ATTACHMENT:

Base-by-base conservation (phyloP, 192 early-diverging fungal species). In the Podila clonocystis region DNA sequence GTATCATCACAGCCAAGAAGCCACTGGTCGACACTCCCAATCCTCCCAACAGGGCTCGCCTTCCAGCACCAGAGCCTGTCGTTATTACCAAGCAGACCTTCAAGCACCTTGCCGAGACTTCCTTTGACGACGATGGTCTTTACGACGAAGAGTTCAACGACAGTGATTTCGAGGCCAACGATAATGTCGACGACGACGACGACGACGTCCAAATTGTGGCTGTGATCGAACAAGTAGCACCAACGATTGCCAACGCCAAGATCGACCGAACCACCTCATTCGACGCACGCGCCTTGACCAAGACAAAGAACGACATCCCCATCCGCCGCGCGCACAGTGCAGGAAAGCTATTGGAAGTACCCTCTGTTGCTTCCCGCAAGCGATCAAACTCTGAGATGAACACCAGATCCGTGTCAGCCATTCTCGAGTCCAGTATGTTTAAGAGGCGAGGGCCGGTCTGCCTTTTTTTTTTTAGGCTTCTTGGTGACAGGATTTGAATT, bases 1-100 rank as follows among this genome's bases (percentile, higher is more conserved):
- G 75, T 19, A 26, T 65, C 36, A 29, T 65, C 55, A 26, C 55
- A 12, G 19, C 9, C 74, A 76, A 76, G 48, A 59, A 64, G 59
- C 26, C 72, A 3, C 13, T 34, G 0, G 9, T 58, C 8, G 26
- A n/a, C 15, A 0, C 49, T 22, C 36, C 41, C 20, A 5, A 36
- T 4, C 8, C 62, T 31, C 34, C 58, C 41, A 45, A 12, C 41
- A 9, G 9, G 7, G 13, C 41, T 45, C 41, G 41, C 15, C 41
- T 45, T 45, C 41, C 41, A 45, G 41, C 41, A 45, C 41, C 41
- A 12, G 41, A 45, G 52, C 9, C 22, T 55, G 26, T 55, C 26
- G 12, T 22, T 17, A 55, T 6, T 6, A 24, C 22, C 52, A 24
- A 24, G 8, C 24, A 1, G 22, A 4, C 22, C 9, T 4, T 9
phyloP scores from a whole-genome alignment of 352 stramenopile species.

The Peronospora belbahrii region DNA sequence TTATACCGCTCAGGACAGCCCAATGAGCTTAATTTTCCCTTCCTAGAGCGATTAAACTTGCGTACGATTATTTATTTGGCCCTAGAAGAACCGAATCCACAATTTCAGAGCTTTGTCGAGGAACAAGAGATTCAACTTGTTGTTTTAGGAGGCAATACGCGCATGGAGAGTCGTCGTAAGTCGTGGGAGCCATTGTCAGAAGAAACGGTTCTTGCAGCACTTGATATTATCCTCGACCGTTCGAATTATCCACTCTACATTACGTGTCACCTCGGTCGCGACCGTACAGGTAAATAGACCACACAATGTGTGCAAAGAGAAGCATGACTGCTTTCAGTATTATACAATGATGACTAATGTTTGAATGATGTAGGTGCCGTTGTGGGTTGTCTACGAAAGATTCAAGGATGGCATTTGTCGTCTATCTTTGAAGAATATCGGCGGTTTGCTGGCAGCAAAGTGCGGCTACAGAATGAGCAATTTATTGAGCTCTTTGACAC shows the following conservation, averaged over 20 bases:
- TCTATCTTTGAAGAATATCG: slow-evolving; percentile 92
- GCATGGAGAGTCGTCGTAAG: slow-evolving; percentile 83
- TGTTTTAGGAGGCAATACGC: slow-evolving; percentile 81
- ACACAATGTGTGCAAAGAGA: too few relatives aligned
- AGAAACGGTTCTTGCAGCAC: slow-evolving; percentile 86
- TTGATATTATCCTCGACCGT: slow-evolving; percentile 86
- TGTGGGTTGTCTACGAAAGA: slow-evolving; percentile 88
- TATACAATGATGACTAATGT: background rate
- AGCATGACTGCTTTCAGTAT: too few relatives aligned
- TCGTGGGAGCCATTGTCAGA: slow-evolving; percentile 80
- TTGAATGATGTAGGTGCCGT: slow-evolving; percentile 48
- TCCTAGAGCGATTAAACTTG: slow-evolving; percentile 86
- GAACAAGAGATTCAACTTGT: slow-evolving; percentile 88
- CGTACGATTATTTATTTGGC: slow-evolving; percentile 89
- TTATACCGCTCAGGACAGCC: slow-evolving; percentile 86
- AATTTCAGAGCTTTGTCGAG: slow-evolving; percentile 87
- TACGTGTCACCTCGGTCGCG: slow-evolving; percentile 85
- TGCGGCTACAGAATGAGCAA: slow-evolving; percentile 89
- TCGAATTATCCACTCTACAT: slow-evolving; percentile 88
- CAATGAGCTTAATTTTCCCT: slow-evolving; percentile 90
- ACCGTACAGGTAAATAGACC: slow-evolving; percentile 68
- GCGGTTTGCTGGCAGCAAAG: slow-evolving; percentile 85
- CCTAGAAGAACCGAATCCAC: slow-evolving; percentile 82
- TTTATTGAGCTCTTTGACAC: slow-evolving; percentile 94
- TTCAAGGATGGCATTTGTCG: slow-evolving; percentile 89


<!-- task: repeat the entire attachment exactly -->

Base-by-base conservation (phyloP, 192 early-diverging fungal species). In the Podila clonocystis region DNA sequence GTATCATCACAGCCAAGAAGCCACTGGTCGACACTCCCAATCCTCCCAACAGGGCTCGCCTTCCAGCACCAGAGCCTGTCGTTATTACCAAGCAGACCTTCAAGCACCTTGCCGAGACTTCCTTTGACGACGATGGTCTTTACGACGAAGAGTTCAACGACAGTGATTTCGAGGCCAACGATAATGTCGACGACGACGACGACGACGTCCAAATTGTGGCTGTGATCGAACAAGTAGCACCAACGATTGCCAACGCCAAGATCGACCGAACCACCTCATTCGACGCACGCGCCTTGACCAAGACAAAGAACGACATCCCCATCCGCCGCGCGCACAGTGCAGGAAAGCTATTGGAAGTACCCTCTGTTGCTTCCCGCAAGCGATCAAACTCTGAGATGAACACCAGATCCGTGTCAGCCATTCTCGAGTCCAGTATGTTTAAGAGGCGAGGGCCGGTCTGCCTTTTTTTTTTTAGGCTTCTTGGTGACAGGATTTGAATT, bases 1-100 rank as follows among this genome's bases (percentile, higher is more conserved):
- G 75, T 19, A 26, T 65, C 36, A 29, T 65, C 55, A 26, C 55
- A 12, G 19, C 9, C 74, A 76, A 76, G 48, A 59, A 64, G 59
- C 26, C 72, A 3, C 13, T 34, G 0, G 9, T 58, C 8, G 26
- A n/a, C 15, A 0, C 49, T 22, C 36, C 41, C 20, A 5, A 36
- T 4, C 8, C 62, T 31, C 34, C 58, C 41, A 45, A 12, C 41
- A 9, G 9, G 7, G 13, C 41, T 45, C 41, G 41, C 15, C 41
- T 45, T 45, C 41, C 41, A 45, G 41, C 41, A 45, C 41, C 41
- A 12, G 41, A 45, G 52, C 9, C 22, T 55, G 26, T 55, C 26
- G 12, T 22, T 17, A 55, T 6, T 6, A 24, C 22, C 52, A 24
- A 24, G 8, C 24, A 1, G 22, A 4, C 22, C 9, T 4, T 9
phyloP scores from a whole-genome alignment of 352 stramenopile species.

The Peronospora belbahrii region DNA sequence TTATACCGCTCAGGACAGCCCAATGAGCTTAATTTTCCCTTCCTAGAGCGATTAAACTTGCGTACGATTATTTATTTGGCCCTAGAAGAACCGAATCCACAATTTCAGAGCTTTGTCGAGGAACAAGAGATTCAACTTGTTGTTTTAGGAGGCAATACGCGCATGGAGAGTCGTCGTAAGTCGTGGGAGCCATTGTCAGAAGAAACGGTTCTTGCAGCACTTGATATTATCCTCGACCGTTCGAATTATCCACTCTACATTACGTGTCACCTCGGTCGCGACCGTACAGGTAAATAGACCACACAATGTGTGCAAAGAGAAGCATGACTGCTTTCAGTATTATACAATGATGACTAATGTTTGAATGATGTAGGTGCCGTTGTGGGTTGTCTACGAAAGATTCAAGGATGGCATTTGTCGTCTATCTTTGAAGAATATCGGCGGTTTGCTGGCAGCAAAGTGCGGCTACAGAATGAGCAATTTATTGAGCTCTTTGACAC shows the following conservation, averaged over 20 bases:
- TCTATCTTTGAAGAATATCG: slow-evolving; percentile 92
- GCATGGAGAGTCGTCGTAAG: slow-evolving; percentile 83
- TGTTTTAGGAGGCAATACGC: slow-evolving; percentile 81
- ACACAATGTGTGCAAAGAGA: too few relatives aligned
- AGAAACGGTTCTTGCAGCAC: slow-evolving; percentile 86
- TTGATATTATCCTCGACCGT: slow-evolving; percentile 86
- TGTGGGTTGTCTACGAAAGA: slow-evolving; percentile 88
- TATACAATGATGACTAATGT: background rate
- AGCATGACTGCTTTCAGTAT: too few relatives aligned
- TCGTGGGAGCCATTGTCAGA: slow-evolving; percentile 80
- TTGAATGATGTAGGTGCCGT: slow-evolving; percentile 48
- TCCTAGAGCGATTAAACTTG: slow-evolving; percentile 86
- GAACAAGAGATTCAACTTGT: slow-evolving; percentile 88
- CGTACGATTATTTATTTGGC: slow-evolving; percentile 89
- TTATACCGCTCAGGACAGCC: slow-evolving; percentile 86
- AATTTCAGAGCTTTGTCGAG: slow-evolving; percentile 87
- TACGTGTCACCTCGGTCGCG: slow-evolving; percentile 85
- TGCGGCTACAGAATGAGCAA: slow-evolving; percentile 89
- TCGAATTATCCACTCTACAT: slow-evolving; percentile 88
- CAATGAGCTTAATTTTCCCT: slow-evolving; percentile 90
- ACCGTACAGGTAAATAGACC: slow-evolving; percentile 68
- GCGGTTTGCTGGCAGCAAAG: slow-evolving; percentile 85
- CCTAGAAGAACCGAATCCAC: slow-evolving; percentile 82
- TTTATTGAGCTCTTTGACAC: slow-evolving; percentile 94
- TTCAAGGATGGCATTTGTCG: slow-evolving; percentile 89